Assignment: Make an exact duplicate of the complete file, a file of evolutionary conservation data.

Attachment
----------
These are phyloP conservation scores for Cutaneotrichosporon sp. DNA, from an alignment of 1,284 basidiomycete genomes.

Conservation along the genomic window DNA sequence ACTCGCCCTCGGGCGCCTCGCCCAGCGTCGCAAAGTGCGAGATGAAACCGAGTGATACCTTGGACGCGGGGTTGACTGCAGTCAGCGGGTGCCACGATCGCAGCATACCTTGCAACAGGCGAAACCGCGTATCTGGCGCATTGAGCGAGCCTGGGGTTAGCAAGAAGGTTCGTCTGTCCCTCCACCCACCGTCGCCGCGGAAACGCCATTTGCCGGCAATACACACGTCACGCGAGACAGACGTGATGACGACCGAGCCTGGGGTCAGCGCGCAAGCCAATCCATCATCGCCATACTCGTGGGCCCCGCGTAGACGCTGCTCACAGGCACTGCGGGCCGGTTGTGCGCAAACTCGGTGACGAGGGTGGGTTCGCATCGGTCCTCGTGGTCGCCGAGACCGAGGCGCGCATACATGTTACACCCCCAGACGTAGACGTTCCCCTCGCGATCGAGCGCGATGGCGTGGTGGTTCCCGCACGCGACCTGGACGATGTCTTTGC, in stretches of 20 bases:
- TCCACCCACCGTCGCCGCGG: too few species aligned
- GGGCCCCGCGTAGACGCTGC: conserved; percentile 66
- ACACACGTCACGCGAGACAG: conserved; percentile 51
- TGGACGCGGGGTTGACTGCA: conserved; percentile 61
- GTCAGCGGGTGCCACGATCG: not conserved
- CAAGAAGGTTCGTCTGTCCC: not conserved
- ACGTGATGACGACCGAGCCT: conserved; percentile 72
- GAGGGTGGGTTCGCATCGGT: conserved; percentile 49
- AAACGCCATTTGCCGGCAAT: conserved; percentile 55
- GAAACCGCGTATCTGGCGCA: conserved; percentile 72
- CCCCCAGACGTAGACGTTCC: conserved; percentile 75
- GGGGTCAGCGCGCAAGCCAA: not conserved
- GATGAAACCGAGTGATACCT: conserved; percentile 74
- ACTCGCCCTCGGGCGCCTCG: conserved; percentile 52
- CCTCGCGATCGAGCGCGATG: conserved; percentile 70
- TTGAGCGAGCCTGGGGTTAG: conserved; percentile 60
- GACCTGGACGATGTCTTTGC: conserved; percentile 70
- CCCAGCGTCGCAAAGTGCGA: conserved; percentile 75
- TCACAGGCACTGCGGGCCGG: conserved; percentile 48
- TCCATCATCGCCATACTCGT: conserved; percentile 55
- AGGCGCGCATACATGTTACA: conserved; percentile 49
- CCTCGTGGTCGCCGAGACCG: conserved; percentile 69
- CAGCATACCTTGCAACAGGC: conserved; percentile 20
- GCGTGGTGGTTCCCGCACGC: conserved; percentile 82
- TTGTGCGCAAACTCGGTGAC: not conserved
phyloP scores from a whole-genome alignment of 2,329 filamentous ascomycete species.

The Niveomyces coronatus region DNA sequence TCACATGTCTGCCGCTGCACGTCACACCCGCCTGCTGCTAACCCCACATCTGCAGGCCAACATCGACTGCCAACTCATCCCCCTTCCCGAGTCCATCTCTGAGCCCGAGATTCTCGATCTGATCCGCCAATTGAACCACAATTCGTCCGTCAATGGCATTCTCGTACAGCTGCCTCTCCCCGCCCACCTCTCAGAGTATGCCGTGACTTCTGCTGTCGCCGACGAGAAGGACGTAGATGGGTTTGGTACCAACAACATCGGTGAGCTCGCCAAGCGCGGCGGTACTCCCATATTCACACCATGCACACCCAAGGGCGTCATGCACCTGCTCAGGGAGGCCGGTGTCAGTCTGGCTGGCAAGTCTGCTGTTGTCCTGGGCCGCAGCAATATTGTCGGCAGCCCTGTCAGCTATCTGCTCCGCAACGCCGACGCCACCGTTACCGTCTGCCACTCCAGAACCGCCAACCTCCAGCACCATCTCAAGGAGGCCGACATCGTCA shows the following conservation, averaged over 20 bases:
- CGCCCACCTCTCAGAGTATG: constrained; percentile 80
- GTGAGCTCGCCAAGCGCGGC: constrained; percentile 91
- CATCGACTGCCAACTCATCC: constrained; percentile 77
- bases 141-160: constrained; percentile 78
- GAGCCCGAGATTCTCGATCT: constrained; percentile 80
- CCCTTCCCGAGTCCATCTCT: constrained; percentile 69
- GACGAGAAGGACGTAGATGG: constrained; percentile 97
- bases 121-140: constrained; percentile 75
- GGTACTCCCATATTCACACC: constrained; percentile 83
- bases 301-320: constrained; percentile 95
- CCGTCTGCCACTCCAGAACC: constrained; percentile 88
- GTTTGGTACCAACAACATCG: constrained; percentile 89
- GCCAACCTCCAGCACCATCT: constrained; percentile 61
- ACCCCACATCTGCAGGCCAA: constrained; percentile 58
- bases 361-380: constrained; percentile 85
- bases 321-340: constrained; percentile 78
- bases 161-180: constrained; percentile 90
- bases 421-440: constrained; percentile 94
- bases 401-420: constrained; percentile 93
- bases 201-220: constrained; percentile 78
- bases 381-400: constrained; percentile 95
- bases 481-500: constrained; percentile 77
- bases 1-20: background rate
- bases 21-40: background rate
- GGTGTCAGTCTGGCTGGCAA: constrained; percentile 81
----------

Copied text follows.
These are phyloP conservation scores for Cutaneotrichosporon sp. DNA, from an alignment of 1,284 basidiomycete genomes.

Conservation along the genomic window DNA sequence ACTCGCCCTCGGGCGCCTCGCCCAGCGTCGCAAAGTGCGAGATGAAACCGAGTGATACCTTGGACGCGGGGTTGACTGCAGTCAGCGGGTGCCACGATCGCAGCATACCTTGCAACAGGCGAAACCGCGTATCTGGCGCATTGAGCGAGCCTGGGGTTAGCAAGAAGGTTCGTCTGTCCCTCCACCCACCGTCGCCGCGGAAACGCCATTTGCCGGCAATACACACGTCACGCGAGACAGACGTGATGACGACCGAGCCTGGGGTCAGCGCGCAAGCCAATCCATCATCGCCATACTCGTGGGCCCCGCGTAGACGCTGCTCACAGGCACTGCGGGCCGGTTGTGCGCAAACTCGGTGACGAGGGTGGGTTCGCATCGGTCCTCGTGGTCGCCGAGACCGAGGCGCGCATACATGTTACACCCCCAGACGTAGACGTTCCCCTCGCGATCGAGCGCGATGGCGTGGTGGTTCCCGCACGCGACCTGGACGATGTCTTTGC, in stretches of 20 bases:
- TCCACCCACCGTCGCCGCGG: too few species aligned
- GGGCCCCGCGTAGACGCTGC: conserved; percentile 66
- ACACACGTCACGCGAGACAG: conserved; percentile 51
- TGGACGCGGGGTTGACTGCA: conserved; percentile 61
- GTCAGCGGGTGCCACGATCG: not conserved
- CAAGAAGGTTCGTCTGTCCC: not conserved
- ACGTGATGACGACCGAGCCT: conserved; percentile 72
- GAGGGTGGGTTCGCATCGGT: conserved; percentile 49
- AAACGCCATTTGCCGGCAAT: conserved; percentile 55
- GAAACCGCGTATCTGGCGCA: conserved; percentile 72
- CCCCCAGACGTAGACGTTCC: conserved; percentile 75
- GGGGTCAGCGCGCAAGCCAA: not conserved
- GATGAAACCGAGTGATACCT: conserved; percentile 74
- ACTCGCCCTCGGGCGCCTCG: conserved; percentile 52
- CCTCGCGATCGAGCGCGATG: conserved; percentile 70
- TTGAGCGAGCCTGGGGTTAG: conserved; percentile 60
- GACCTGGACGATGTCTTTGC: conserved; percentile 70
- CCCAGCGTCGCAAAGTGCGA: conserved; percentile 75
- TCACAGGCACTGCGGGCCGG: conserved; percentile 48
- TCCATCATCGCCATACTCGT: conserved; percentile 55
- AGGCGCGCATACATGTTACA: conserved; percentile 49
- CCTCGTGGTCGCCGAGACCG: conserved; percentile 69
- CAGCATACCTTGCAACAGGC: conserved; percentile 20
- GCGTGGTGGTTCCCGCACGC: conserved; percentile 82
- TTGTGCGCAAACTCGGTGAC: not conserved
phyloP scores from a whole-genome alignment of 2,329 filamentous ascomycete species.

The Niveomyces coronatus region DNA sequence TCACATGTCTGCCGCTGCACGTCACACCCGCCTGCTGCTAACCCCACATCTGCAGGCCAACATCGACTGCCAACTCATCCCCCTTCCCGAGTCCATCTCTGAGCCCGAGATTCTCGATCTGATCCGCCAATTGAACCACAATTCGTCCGTCAATGGCATTCTCGTACAGCTGCCTCTCCCCGCCCACCTCTCAGAGTATGCCGTGACTTCTGCTGTCGCCGACGAGAAGGACGTAGATGGGTTTGGTACCAACAACATCGGTGAGCTCGCCAAGCGCGGCGGTACTCCCATATTCACACCATGCACACCCAAGGGCGTCATGCACCTGCTCAGGGAGGCCGGTGTCAGTCTGGCTGGCAAGTCTGCTGTTGTCCTGGGCCGCAGCAATATTGTCGGCAGCCCTGTCAGCTATCTGCTCCGCAACGCCGACGCCACCGTTACCGTCTGCCACTCCAGAACCGCCAACCTCCAGCACCATCTCAAGGAGGCCGACATCGTCA shows the following conservation, averaged over 20 bases:
- CGCCCACCTCTCAGAGTATG: constrained; percentile 80
- GTGAGCTCGCCAAGCGCGGC: constrained; percentile 91
- CATCGACTGCCAACTCATCC: constrained; percentile 77
- bases 141-160: constrained; percentile 78
- GAGCCCGAGATTCTCGATCT: constrained; percentile 80
- CCCTTCCCGAGTCCATCTCT: constrained; percentile 69
- GACGAGAAGGACGTAGATGG: constrained; percentile 97
- bases 121-140: constrained; percentile 75
- GGTACTCCCATATTCACACC: constrained; percentile 83
- bases 301-320: constrained; percentile 95
- CCGTCTGCCACTCCAGAACC: constrained; percentile 88
- GTTTGGTACCAACAACATCG: constrained; percentile 89
- GCCAACCTCCAGCACCATCT: constrained; percentile 61
- ACCCCACATCTGCAGGCCAA: constrained; percentile 58
- bases 361-380: constrained; percentile 85
- bases 321-340: constrained; percentile 78
- bases 161-180: constrained; percentile 90
- bases 421-440: constrained; percentile 94
- bases 401-420: constrained; percentile 93
- bases 201-220: constrained; percentile 78
- bases 381-400: constrained; percentile 95
- bases 481-500: constrained; percentile 77
- bases 1-20: background rate
- bases 21-40: background rate
- GGTGTCAGTCTGGCTGGCAA: constrained; percentile 81